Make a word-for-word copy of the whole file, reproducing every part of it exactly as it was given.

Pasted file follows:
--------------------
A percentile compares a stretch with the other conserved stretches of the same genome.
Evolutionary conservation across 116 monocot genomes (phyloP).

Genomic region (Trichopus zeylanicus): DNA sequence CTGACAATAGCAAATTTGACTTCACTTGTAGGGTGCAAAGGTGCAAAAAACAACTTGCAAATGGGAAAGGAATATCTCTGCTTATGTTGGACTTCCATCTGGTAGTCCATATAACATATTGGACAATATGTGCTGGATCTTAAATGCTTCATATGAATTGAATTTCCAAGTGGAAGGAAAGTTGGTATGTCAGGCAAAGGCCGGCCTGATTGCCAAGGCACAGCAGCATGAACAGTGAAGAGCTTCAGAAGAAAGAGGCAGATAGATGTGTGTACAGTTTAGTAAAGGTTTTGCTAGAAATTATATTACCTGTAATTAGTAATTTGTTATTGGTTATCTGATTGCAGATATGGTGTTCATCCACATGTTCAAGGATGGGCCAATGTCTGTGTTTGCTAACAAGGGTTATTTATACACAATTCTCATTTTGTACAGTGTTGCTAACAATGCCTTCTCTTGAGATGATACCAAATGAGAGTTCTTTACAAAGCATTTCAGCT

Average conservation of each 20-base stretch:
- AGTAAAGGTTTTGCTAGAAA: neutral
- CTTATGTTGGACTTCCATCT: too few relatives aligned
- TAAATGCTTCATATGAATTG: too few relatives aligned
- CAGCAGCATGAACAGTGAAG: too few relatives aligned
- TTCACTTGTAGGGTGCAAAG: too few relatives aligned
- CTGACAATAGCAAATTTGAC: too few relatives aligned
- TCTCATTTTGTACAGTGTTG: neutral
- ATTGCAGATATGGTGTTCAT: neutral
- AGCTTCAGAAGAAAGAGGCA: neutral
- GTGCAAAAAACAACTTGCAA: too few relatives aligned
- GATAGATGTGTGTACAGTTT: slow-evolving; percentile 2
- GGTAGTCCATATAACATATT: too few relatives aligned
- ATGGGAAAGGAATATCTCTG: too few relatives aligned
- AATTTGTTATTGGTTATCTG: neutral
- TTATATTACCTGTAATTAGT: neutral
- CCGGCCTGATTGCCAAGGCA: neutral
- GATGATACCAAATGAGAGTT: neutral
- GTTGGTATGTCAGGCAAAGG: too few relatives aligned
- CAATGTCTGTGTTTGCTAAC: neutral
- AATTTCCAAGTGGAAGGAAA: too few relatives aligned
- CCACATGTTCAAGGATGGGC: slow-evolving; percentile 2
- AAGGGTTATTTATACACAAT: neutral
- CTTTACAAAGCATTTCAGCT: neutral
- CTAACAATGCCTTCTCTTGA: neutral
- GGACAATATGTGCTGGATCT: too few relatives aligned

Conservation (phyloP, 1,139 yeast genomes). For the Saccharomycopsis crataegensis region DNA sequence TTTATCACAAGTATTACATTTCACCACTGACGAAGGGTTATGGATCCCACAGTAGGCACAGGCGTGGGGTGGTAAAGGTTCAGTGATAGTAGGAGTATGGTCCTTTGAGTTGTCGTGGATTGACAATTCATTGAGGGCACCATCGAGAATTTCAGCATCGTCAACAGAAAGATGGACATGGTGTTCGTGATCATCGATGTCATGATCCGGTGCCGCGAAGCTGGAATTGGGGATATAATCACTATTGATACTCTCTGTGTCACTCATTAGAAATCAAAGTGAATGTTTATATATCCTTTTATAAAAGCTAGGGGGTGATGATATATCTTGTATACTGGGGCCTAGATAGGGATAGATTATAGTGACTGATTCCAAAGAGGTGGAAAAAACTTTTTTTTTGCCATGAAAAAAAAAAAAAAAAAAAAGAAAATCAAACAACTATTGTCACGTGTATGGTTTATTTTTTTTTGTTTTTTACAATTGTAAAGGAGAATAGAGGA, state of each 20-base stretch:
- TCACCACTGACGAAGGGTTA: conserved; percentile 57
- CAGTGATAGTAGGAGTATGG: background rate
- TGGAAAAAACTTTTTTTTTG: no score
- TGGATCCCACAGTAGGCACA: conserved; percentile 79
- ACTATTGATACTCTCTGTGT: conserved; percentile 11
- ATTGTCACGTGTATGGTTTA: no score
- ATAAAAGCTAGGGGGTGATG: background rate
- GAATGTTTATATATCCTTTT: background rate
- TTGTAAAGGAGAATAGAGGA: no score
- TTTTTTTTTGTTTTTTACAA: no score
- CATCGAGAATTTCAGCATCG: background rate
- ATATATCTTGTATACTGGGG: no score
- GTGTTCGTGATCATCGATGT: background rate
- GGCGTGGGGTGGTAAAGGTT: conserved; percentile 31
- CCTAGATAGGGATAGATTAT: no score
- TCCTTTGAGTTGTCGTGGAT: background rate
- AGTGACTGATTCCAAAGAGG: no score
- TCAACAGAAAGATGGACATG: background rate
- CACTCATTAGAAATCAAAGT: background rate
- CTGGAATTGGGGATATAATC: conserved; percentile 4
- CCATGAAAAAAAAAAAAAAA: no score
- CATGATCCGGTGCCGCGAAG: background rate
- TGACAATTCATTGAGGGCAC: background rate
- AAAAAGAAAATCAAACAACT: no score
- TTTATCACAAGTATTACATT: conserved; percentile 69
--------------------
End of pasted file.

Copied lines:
A percentile compares a stretch with the other conserved stretches of the same genome.
Evolutionary conservation across 116 monocot genomes (phyloP).

Genomic region (Trichopus zeylanicus): DNA sequence CTGACAATAGCAAATTTGACTTCACTTGTAGGGTGCAAAGGTGCAAAAAACAACTTGCAAATGGGAAAGGAATATCTCTGCTTATGTTGGACTTCCATCTGGTAGTCCATATAACATATTGGACAATATGTGCTGGATCTTAAATGCTTCATATGAATTGAATTTCCAAGTGGAAGGAAAGTTGGTATGTCAGGCAAAGGCCGGCCTGATTGCCAAGGCACAGCAGCATGAACAGTGAAGAGCTTCAGAAGAAAGAGGCAGATAGATGTGTGTACAGTTTAGTAAAGGTTTTGCTAGAAATTATATTACCTGTAATTAGTAATTTGTTATTGGTTATCTGATTGCAGATATGGTGTTCATCCACATGTTCAAGGATGGGCCAATGTCTGTGTTTGCTAACAAGGGTTATTTATACACAATTCTCATTTTGTACAGTGTTGCTAACAATGCCTTCTCTTGAGATGATACCAAATGAGAGTTCTTTACAAAGCATTTCAGCT

Average conservation of each 20-base stretch:
- AGTAAAGGTTTTGCTAGAAA: neutral
- CTTATGTTGGACTTCCATCT: too few relatives aligned
- TAAATGCTTCATATGAATTG: too few relatives aligned
- CAGCAGCATGAACAGTGAAG: too few relatives aligned
- TTCACTTGTAGGGTGCAAAG: too few relatives aligned
- CTGACAATAGCAAATTTGAC: too few relatives aligned
- TCTCATTTTGTACAGTGTTG: neutral
- ATTGCAGATATGGTGTTCAT: neutral
- AGCTTCAGAAGAAAGAGGCA: neutral
- GTGCAAAAAACAACTTGCAA: too few relatives aligned
- GATAGATGTGTGTACAGTTT: slow-evolving; percentile 2
- GGTAGTCCATATAACATATT: too few relatives aligned
- ATGGGAAAGGAATATCTCTG: too few relatives aligned
- AATTTGTTATTGGTTATCTG: neutral
- TTATATTACCTGTAATTAGT: neutral
- CCGGCCTGATTGCCAAGGCA: neutral
- GATGATACCAAATGAGAGTT: neutral
- GTTGGTATGTCAGGCAAAGG: too few relatives aligned
- CAATGTCTGTGTTTGCTAAC: neutral
- AATTTCCAAGTGGAAGGAAA: too few relatives aligned
- CCACATGTTCAAGGATGGGC: slow-evolving; percentile 2
- AAGGGTTATTTATACACAAT: neutral
- CTTTACAAAGCATTTCAGCT: neutral
- CTAACAATGCCTTCTCTTGA: neutral
- GGACAATATGTGCTGGATCT: too few relatives aligned

Conservation (phyloP, 1,139 yeast genomes). For the Saccharomycopsis crataegensis region DNA sequence TTTATCACAAGTATTACATTTCACCACTGACGAAGGGTTATGGATCCCACAGTAGGCACAGGCGTGGGGTGGTAAAGGTTCAGTGATAGTAGGAGTATGGTCCTTTGAGTTGTCGTGGATTGACAATTCATTGAGGGCACCATCGAGAATTTCAGCATCGTCAACAGAAAGATGGACATGGTGTTCGTGATCATCGATGTCATGATCCGGTGCCGCGAAGCTGGAATTGGGGATATAATCACTATTGATACTCTCTGTGTCACTCATTAGAAATCAAAGTGAATGTTTATATATCCTTTTATAAAAGCTAGGGGGTGATGATATATCTTGTATACTGGGGCCTAGATAGGGATAGATTATAGTGACTGATTCCAAAGAGGTGGAAAAAACTTTTTTTTTGCCATGAAAAAAAAAAAAAAAAAAAAGAAAATCAAACAACTATTGTCACGTGTATGGTTTATTTTTTTTTGTTTTTTACAATTGTAAAGGAGAATAGAGGA, state of each 20-base stretch:
- TCACCACTGACGAAGGGTTA: conserved; percentile 57
- CAGTGATAGTAGGAGTATGG: background rate
- TGGAAAAAACTTTTTTTTTG: no score
- TGGATCCCACAGTAGGCACA: conserved; percentile 79
- ACTATTGATACTCTCTGTGT: conserved; percentile 11
- ATTGTCACGTGTATGGTTTA: no score
- ATAAAAGCTAGGGGGTGATG: background rate
- GAATGTTTATATATCCTTTT: background rate
- TTGTAAAGGAGAATAGAGGA: no score
- TTTTTTTTTGTTTTTTACAA: no score
- CATCGAGAATTTCAGCATCG: background rate
- ATATATCTTGTATACTGGGG: no score
- GTGTTCGTGATCATCGATGT: background rate
- GGCGTGGGGTGGTAAAGGTT: conserved; percentile 31
- CCTAGATAGGGATAGATTAT: no score
- TCCTTTGAGTTGTCGTGGAT: background rate
- AGTGACTGATTCCAAAGAGG: no score
- TCAACAGAAAGATGGACATG: background rate
- CACTCATTAGAAATCAAAGT: background rate
- CTGGAATTGGGGATATAATC: conserved; percentile 4
- CCATGAAAAAAAAAAAAAAA: no score
- CATGATCCGGTGCCGCGAAG: background rate
- TGACAATTCATTGAGGGCAC: background rate
- AAAAAGAAAATCAAACAACT: no score
- TTTATCACAAGTATTACATT: conserved; percentile 69